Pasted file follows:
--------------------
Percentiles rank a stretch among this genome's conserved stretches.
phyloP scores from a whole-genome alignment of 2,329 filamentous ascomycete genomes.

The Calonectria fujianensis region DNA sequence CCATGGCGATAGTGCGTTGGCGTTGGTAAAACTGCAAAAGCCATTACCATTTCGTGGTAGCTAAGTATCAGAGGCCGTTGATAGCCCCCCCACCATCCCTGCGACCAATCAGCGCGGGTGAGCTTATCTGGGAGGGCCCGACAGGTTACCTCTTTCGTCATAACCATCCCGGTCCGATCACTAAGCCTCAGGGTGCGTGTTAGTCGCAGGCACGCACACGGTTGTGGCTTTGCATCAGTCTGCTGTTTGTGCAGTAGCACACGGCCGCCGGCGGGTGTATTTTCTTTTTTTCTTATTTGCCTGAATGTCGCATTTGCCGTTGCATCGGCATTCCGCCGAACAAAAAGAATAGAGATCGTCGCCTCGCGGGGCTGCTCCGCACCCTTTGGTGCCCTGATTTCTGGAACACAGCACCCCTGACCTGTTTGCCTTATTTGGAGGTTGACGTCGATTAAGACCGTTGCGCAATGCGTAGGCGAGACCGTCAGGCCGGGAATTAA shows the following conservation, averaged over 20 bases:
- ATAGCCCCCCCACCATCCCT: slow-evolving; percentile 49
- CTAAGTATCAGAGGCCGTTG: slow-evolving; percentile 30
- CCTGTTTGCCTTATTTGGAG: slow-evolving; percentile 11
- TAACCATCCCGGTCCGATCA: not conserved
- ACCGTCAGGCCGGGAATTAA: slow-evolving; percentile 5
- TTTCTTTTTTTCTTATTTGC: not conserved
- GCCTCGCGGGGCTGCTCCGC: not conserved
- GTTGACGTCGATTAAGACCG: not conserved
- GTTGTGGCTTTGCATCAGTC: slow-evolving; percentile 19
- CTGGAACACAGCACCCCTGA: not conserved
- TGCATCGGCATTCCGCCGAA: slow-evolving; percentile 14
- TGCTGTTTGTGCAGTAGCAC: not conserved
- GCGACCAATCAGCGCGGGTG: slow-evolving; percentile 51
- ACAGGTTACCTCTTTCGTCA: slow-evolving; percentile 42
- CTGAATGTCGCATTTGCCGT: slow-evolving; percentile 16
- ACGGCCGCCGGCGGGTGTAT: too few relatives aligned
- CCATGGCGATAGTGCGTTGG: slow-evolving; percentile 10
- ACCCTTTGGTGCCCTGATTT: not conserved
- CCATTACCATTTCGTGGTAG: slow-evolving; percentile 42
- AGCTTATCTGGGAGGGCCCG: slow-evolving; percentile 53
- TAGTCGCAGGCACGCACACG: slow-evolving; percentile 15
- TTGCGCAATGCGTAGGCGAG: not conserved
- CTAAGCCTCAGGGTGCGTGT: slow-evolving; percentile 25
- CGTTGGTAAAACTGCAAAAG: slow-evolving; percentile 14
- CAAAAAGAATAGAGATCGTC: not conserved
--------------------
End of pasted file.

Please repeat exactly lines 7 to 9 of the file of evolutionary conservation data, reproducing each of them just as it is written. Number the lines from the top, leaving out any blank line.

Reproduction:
- TAACCATCCCGGTCCGATCA: not conserved
- ACCGTCAGGCCGGGAATTAA: slow-evolving; percentile 5
- TTTCTTTTTTTCTTATTTGC: not conserved